Diaspora

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Di·as·po·ra

 (dī-ăs′pər-ə)
n.
1. The dispersion of Jews outside of Israel from the sixth century bc, when they were exiled to Babylonia, until the present time.
2. often diaspora The body of Jews or Jewish communities outside Palestine or modern Israel.
3. diaspora
a. A dispersion of a people from their original homeland.
b. The community formed by such a people: "the glutinous dish known throughout the [West African] diaspora as ... fufu" (Jonell Nash).
4. diaspora A dispersion of an originally homogeneous entity, such as a language or culture: "the diaspora of English into several mutually incomprehensible languages" (Randolph Quirk).

[Greek diasporā, dispersion, from diaspeirein, to spread about : dia-, apart; see dia- + speirein, to sow, scatter; see sper- in Indo-European roots.]

di·as′po·ric, di·as′po·ral adj.

Diaspora

(daɪˈæspərə)
n
1. (Historical Terms)
a. the dispersion of the Jews after the Babylonian and Roman conquests of Palestine
b. the Jewish communities outside Israel
c. the Jews living outside Israel
d. the extent of Jewish settlement outside Israel
2. (Peoples)
a. the dispersion of the Jews after the Babylonian and Roman conquests of Palestine
b. the Jewish communities outside Israel
c. the Jews living outside Israel
d. the extent of Jewish settlement outside Israel
3. (Bible) (in the New Testament) the body of Christians living outside Palestine
4. (Anthropology & Ethnology) (often not capital) a dispersion or spreading, as of people originally belonging to one nation or having a common culture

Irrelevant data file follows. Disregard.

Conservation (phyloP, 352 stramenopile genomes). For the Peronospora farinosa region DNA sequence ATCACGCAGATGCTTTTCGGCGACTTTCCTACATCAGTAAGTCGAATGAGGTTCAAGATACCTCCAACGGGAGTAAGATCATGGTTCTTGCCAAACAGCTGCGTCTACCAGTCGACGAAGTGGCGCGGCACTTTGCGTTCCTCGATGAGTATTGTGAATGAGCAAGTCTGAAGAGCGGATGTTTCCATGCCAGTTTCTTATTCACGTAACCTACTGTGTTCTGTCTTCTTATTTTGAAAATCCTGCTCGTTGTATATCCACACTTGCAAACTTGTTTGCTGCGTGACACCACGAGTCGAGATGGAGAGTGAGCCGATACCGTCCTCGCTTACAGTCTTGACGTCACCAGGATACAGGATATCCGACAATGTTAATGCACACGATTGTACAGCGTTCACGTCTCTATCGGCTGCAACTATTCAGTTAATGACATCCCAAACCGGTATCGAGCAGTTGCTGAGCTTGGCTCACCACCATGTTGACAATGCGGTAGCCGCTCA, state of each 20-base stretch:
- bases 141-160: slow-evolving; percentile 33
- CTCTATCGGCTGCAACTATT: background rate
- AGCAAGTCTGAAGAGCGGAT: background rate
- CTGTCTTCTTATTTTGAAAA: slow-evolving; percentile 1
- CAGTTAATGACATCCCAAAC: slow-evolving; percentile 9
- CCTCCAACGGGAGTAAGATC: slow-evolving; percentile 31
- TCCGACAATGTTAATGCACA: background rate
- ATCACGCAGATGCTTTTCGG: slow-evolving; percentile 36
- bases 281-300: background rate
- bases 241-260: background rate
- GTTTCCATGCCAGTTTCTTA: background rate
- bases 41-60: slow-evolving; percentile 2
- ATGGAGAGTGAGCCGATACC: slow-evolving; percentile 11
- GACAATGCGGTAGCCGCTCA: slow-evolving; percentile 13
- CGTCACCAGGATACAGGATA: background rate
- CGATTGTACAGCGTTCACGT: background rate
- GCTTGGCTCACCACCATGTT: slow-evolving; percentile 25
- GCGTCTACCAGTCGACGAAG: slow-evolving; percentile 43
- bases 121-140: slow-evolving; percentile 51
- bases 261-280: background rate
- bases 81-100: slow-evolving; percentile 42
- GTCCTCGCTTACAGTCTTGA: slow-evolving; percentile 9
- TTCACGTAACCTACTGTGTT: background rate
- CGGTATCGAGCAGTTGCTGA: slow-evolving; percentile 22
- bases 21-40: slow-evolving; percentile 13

5. (Sociology) (often not capital) a dispersion or spreading, as of people originally belonging to one nation or having a common culture
6. (Peoples) Caribbean the descendants of Sub-Saharan African peoples living anywhere in the Western hemisphere
[C19: from Greek: a scattering, from diaspeirein to disperse, from dia- + speirein to scatter, sow; see spore]

Di•as•po•ra

(daɪˈæs pər ə)

n.
1. the scattering of the Jews to countries outside of Palestine after the Babylonian captivity.
2. (often l.c.) the body of Jews living in countries outside Palestine or modern Israel.
3. such countries collectively.
4. (l.c.) any group migration or flight from a country or region; dispersion.
5. (l.c.) any group that has been dispersed outside its traditional homeland.
[1875–80; < Greek diasporá a dispersion, n. derivative of diaspeîrein to scatter. See dia-, spore]

Diaspora

the scattering of the Jews after the period of Babylonian exile.
See also: Judaism

diaspora

1. A Greek word meaning scattering, used to mean the dispersion of a people to other parts of the world, or the worldwide communities of a people, especially of the Jews.
2. The dispersion and exile of Jews, first by the destruction of the kingdom of Israel and of the kingdom of Judah and later by improved communications, commercial opportunities and especially the spread of the Roman Empire. Jews were scattered throughout Europe, Asia, and later North America. This dispersion was sometimes forced, such as in the exile to Babylon in 586 BC and at the destruction of the Temple by the Romans in AD 70.
ThesaurusAntonymsRelated WordsSynonymsLegend:
Noun1.diaspora - the body of Jews (or Jewish communities) outside Palestine or modern Israeldiaspora - the body of Jews (or Jewish communities) outside Palestine or modern Israel